Uma nova doença por coronavírus afetou o mundo inteiro, a partir de Wuhan, China, no final de 2019. A doença, causada pelo patógeno da SARS-CoV-2, comumente chamada COVID-19, logo passou para a história das epidemias como a pandemia mais eficaz. A odontologia também foi significativamente afetada pelo processo de pandemia, que teve um efeito restritivo em quase todos os aspectos da vida social. Os tratamentos dentários são serviços de saúde que foram sempre aplicados com muito cuidado em termos de controle de risco de infecção cruzada mesmo antes desta pandemia, onde as regras de desinfecção e esterilização continuam a ser controladas ao mais alto nível. No entanto, as turbinas usadas na maioria dos tratamentos odontológicos que geram aerossóis têm suscitado preocupações, principalmente em doenças como a COVID-19, pelo aumento do risco de contaminação por gotículas. Essa mecânica de trabalho é um importante fator de risco não apenas para os profissionais de saúde, mas também para a contaminação dos pacientes e do ambiente. Além disso, o processo continuado da pandemia e sua dinâmica exigem revisão dos protocolos. Por esse motivo, cada país elaborou protocolos para manter os tratamentos dentários no processo de pandemia, de acordo com suas próprias condições e políticas de saúde. Esse processo levou os profissionais de odontologia a reconsiderar suas práticas de trabalho de rotina e, prospectivamente, novos protocolos são recomendados para aplicações odontológicas. Este artigo tem como objetivo fornecer uma perspectiva para avaliar a situação atual e discutir medidas adicionais a serem consideradas durante e após a pandemia.(AU)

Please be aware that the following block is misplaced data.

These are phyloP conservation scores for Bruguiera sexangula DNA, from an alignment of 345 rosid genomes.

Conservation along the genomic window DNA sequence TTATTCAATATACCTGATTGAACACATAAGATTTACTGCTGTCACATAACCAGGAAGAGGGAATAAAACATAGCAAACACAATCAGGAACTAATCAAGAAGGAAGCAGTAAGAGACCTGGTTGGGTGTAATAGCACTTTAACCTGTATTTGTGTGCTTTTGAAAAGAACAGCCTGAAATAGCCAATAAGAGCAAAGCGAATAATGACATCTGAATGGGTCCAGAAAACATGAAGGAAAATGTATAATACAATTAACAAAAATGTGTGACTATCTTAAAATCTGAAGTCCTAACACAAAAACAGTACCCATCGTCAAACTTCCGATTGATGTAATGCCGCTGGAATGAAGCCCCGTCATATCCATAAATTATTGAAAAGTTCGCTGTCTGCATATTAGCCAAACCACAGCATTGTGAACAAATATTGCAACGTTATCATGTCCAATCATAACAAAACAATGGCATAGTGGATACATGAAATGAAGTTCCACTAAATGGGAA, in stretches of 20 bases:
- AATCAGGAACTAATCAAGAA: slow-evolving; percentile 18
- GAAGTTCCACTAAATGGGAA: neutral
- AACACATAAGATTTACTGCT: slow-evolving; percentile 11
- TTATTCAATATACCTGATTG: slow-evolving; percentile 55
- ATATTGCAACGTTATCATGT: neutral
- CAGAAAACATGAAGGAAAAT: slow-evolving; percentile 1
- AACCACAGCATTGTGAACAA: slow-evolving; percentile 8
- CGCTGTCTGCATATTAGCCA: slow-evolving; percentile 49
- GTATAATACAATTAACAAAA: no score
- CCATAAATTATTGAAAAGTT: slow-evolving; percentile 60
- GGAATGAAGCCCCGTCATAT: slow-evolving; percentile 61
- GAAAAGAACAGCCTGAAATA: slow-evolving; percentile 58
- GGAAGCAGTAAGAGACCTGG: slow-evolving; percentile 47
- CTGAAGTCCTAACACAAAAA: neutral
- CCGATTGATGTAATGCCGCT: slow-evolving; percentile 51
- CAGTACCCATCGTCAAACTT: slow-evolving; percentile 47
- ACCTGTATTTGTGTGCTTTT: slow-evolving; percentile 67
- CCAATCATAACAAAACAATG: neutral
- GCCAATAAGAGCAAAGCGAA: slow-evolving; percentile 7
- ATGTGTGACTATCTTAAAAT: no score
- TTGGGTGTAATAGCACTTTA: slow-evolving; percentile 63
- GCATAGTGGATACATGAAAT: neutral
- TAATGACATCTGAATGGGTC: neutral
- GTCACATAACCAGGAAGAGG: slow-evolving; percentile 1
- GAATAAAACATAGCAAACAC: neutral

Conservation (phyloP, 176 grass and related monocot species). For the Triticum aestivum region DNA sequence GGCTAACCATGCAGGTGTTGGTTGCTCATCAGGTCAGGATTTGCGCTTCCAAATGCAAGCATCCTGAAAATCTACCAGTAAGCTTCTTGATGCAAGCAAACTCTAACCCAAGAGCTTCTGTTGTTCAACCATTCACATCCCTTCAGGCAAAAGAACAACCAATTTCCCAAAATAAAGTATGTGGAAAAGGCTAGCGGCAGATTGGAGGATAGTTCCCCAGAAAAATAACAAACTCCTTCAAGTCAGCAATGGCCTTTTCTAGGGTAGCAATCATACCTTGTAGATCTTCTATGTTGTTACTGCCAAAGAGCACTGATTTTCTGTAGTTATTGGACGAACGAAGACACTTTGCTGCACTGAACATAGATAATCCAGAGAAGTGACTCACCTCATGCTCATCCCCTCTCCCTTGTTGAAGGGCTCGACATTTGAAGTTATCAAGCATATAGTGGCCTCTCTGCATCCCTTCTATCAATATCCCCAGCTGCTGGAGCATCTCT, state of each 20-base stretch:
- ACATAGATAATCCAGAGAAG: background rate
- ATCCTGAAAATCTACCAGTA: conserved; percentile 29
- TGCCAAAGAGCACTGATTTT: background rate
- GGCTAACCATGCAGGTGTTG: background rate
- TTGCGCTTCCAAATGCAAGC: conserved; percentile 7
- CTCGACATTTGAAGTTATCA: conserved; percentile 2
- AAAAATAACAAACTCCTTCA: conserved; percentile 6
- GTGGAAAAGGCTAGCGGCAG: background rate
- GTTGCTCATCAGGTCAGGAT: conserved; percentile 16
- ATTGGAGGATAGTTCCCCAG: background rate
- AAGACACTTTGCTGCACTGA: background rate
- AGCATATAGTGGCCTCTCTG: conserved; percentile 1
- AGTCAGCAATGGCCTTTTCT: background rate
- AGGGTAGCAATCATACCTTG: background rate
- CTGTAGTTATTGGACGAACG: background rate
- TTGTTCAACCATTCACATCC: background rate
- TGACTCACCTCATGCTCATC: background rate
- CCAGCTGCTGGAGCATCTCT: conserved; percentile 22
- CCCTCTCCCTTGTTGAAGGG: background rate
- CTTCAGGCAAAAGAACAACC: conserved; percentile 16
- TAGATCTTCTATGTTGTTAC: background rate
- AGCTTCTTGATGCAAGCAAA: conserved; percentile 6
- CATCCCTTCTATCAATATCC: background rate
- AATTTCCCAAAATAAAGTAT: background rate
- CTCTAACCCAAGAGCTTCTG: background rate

Infection Control , Coronavirus Infections , Coronavirus , Disease Transmission, Infectious , Betacoronavirus
Brasília; IPEA; 20200400. 23 p. (Nota Técnica / IPEA. Disoc, 69).
Monography in Portuguese | LILACS (Americas) | ID: covidwho-677401


Este texto evidencia a discussão em torno do segmento socioprodutivo da agricultura familiar (AF) na atual conjuntura, uma vez que é responsável por parte significativa da oferta interna de alimentos. No curto prazo, os efeitos econômicos sobre a agricultura familiar dizem respeito, principalmente, à manutenção da atividade produtiva e às dificuldades de escoamento da produção. Isso se dá em virtude da supressão parcial da demanda ­ por exemplo, o cancelamento das feiras públicas, o fechamento de restaurantes e a perspectiva de redução das compras para a merenda escolar, devido à paralisação das aulas ­ e da queda de rendimentos provenientes da comercialização. No médio prazo, a retração da atividade pode comprometer decisões de plantio, elevando o risco de desabastecimento alimentar após a crise.

Public Policy , Family , Coronavirus Infections , Coronavirus , Agriculture , Pandemics , Food Supply